Coming from the other side of the discussion from Segue’s Eric Melbye (see previous post), here are some thoughts, reproduced with permission, from Reb Livingston, editor of No Tell Motel, which doesn’t deem blog-posted or workshopped poems previously published and therefore considers them for publication. Reb has previously discussed this issue in this post on her own blog.
No Tell Motel does not accept previously published poems. Our definition of previously published does not include poems posted on the author’s personal blog, or posted on a newsgroup or what not. We don’t want poems already selected by another publication, another editor/person — but how the author chooses to share her own work, within her own sphere, by her own hand – well, that’s her business. We encourage her to generate a readership. That’s how we get new readers — and our chance to introduce these new readers to the other poets published on our pages.
If there’s an editor involved, someone else publishing the work — that’s when we consider it “published” — and no, we don’t explicitly state this in our guidelines, but we should. I’ll put that on my list of things to do this summer.
As you know, I already discussed this topic in general on my blog a few weeks ago. I don’t wish to go tit for tat with Eric — I’m pretty crushed with deadlines and travel at the moment, but will say this:
Publications have the right to make their own rules for what they accept and don’t accept. They should be clear and upfront about what they will consider and what they won’t.
With that in mind, every author should take these rules into account when submitting work. If an author believes there to be a conflict of interest, she should not disregard and break a publication’s rules — she shouldn’t submit to that publication, period. Personally, there’s a number of magazines I won’t send to because I disagree with how they operate. And if somebody takes issue with how NTM operates, they shouldn’t submit to us either.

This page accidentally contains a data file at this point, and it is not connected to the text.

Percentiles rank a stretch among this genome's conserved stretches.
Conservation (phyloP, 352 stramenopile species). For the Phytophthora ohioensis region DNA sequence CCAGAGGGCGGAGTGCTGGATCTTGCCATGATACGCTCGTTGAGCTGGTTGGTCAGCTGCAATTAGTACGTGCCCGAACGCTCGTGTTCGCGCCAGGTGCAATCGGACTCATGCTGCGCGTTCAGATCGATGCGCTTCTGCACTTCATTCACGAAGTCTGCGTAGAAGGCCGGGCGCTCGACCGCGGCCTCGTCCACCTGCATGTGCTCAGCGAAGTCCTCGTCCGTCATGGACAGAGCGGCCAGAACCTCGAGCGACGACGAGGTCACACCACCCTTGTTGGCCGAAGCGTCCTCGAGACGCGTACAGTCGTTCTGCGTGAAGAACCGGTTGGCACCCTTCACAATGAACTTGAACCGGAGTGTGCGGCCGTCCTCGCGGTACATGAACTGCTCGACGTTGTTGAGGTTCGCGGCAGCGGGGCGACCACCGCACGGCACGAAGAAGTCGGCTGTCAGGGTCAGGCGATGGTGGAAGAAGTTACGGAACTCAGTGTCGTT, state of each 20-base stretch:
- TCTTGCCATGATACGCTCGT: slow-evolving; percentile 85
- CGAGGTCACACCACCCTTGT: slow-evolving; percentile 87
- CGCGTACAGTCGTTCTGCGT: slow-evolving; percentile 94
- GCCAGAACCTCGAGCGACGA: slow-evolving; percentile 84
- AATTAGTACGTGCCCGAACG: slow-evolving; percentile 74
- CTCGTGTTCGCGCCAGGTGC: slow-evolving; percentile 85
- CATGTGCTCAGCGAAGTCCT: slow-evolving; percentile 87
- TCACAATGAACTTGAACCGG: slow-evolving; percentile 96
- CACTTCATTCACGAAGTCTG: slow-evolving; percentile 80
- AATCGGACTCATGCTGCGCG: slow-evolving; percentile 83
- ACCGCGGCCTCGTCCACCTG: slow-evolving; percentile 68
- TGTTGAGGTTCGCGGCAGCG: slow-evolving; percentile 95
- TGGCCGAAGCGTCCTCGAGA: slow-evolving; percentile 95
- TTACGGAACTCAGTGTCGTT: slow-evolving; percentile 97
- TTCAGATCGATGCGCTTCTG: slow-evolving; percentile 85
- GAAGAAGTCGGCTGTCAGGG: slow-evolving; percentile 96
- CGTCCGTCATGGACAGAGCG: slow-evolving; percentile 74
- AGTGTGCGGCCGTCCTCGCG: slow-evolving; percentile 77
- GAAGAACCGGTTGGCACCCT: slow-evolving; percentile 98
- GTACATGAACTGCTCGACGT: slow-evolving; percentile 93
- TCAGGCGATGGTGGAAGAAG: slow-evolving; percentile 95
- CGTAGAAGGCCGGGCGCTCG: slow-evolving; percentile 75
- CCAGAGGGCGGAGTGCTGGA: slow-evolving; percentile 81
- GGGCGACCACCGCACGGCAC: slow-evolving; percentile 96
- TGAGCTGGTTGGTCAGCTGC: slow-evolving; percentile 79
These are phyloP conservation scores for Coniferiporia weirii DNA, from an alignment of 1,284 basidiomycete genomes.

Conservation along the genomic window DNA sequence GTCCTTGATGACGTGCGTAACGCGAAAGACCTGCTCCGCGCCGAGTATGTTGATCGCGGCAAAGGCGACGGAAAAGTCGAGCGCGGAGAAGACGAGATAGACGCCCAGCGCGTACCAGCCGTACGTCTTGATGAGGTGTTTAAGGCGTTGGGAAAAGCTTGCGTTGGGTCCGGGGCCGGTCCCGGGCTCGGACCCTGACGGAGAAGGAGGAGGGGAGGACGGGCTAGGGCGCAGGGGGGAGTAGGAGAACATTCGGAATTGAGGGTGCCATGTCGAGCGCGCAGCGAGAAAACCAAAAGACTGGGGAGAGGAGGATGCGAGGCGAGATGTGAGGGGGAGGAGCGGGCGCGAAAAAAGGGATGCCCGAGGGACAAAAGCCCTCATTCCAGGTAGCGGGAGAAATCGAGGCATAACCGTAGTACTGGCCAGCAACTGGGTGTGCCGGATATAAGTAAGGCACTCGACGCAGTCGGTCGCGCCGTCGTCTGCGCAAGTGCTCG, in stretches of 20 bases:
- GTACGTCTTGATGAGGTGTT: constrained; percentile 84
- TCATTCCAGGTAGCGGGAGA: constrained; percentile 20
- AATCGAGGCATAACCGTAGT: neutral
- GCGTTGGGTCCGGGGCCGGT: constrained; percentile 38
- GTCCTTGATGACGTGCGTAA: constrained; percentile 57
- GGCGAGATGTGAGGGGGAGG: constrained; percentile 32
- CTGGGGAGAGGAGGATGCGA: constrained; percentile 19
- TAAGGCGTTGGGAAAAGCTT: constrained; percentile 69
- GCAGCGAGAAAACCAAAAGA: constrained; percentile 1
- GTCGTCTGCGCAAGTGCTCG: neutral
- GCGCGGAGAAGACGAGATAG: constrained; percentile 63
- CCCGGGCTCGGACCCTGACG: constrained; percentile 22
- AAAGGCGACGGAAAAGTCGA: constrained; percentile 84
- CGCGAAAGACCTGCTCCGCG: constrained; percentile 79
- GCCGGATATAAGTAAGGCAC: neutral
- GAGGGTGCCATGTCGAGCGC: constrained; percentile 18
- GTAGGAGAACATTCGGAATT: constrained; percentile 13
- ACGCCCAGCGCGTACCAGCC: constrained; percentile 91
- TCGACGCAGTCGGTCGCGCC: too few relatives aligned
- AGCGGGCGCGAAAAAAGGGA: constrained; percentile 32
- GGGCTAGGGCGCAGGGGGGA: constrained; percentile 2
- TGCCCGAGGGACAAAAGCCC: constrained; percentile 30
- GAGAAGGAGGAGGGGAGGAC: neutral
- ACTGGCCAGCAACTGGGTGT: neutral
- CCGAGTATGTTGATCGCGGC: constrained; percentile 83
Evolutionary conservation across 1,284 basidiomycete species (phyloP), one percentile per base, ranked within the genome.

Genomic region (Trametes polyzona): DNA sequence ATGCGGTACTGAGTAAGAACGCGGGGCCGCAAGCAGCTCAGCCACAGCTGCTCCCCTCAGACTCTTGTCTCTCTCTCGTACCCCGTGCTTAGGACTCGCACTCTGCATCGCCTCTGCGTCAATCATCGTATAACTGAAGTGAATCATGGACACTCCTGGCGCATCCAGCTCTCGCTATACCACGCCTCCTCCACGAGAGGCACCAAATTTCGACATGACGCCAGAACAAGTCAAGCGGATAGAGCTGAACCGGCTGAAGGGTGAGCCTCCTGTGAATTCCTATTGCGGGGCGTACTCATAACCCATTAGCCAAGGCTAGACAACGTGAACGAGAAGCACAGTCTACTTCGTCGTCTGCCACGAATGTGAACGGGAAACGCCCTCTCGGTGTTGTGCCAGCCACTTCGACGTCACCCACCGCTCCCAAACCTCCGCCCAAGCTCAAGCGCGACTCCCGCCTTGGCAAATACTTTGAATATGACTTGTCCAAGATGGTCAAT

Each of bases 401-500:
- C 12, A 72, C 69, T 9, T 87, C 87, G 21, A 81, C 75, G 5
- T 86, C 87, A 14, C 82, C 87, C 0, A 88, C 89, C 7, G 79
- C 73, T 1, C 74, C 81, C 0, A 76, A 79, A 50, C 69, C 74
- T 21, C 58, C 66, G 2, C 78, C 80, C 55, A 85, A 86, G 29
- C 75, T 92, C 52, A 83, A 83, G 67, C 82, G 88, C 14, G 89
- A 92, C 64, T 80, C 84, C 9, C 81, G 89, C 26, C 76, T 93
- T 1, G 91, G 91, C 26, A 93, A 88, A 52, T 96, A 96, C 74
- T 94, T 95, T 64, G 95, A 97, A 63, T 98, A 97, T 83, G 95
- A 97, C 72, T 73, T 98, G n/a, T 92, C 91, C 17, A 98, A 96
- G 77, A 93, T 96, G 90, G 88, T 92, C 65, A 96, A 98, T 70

Yes, it’s definitely true, NTM is beholden to no one, we have no board, no trustees, no university affiliation — THANK GOD! Where people ever got the idea that kind of set-up is good for poetry, I’ll never figure out.
Then again, there is harm if I publish crappy work. I become the editor of the crappy magazine that publishes crappy poems and then the only work sent my way is crappy poems by crappy poets. Clearly that’s not something I want.
I get the sense from Eric’s reply that he’s saying publications with different definitions or guidelines aren’t interested in goodness or are desperate for goodness any way they can get it because nobody good will send them any good work.
Hmm, well, despite differing editing/publishing philosophies — NTM and Segue both publish a number of the same poets (Denise Duhamel, Robyn Art, James Grinwis, Francis Raven, Kate Schapira, Matthew W. Schmeer, Nate Pritts, Ann Neuser Lederer) and looking over their contributor notes, NTM has ahem, declined an even longer list of poets appearing on their pages. Which is not to say those are not talented poets as well, or the poems published in Segue were not good, or even totally fabulous — (and I don’t mean that in a bitchy way, I’m sure Segue can go through the NTM archives and find poets or possibly even poems they turned down). NTM turns down 95%+ of the work received for a variety of reasons, meaning we turn down a fair share of good work, meaning we’re quite selective — despite our daring to accept a poem that appeared on a poet’s personal blog. And our reading period is closed for 4-6 months a year because we get *too much* work.
Treating poems as commodities is ridiculous and kind of detrimental — and yes, there are exceptions. Blackbird‘s publication of a found Sylvia Plath poem was definitely a commodity that involved an estate and lawyers and next of kin and so on. How often does that happen? Is that even a good thing?
NTM‘s readership likely surpasses the readership of most small and medium circulation print poetry journals, possibly many of the larger circulation ones as well — as does any good online poetry magazine. In fact, publishing poets with a strong internet presence *increases* our readership. I believe the journals with antiquated rules about not accepting work that’s appeared on personal blogs and websites are defeating themselves, the poets and the poems. Those magazines have every right to do so, and as long as poets know what the deal is when they’re submitting and are OK with it — and if everyone’s consenting and adult, hey, free country.
But I do think there are both some poets and publishers who have lost their way, cling to the old modes of doing things for very little reason other than that’s the way it’s been done before. They do this at their own peril. Which of course, is their right.
A gazillion thanks, Reb!
If you’re a poetry magazine editor and would like to guest-blog here on this same topic, please email me at nic_sebastian at hotmail dot com.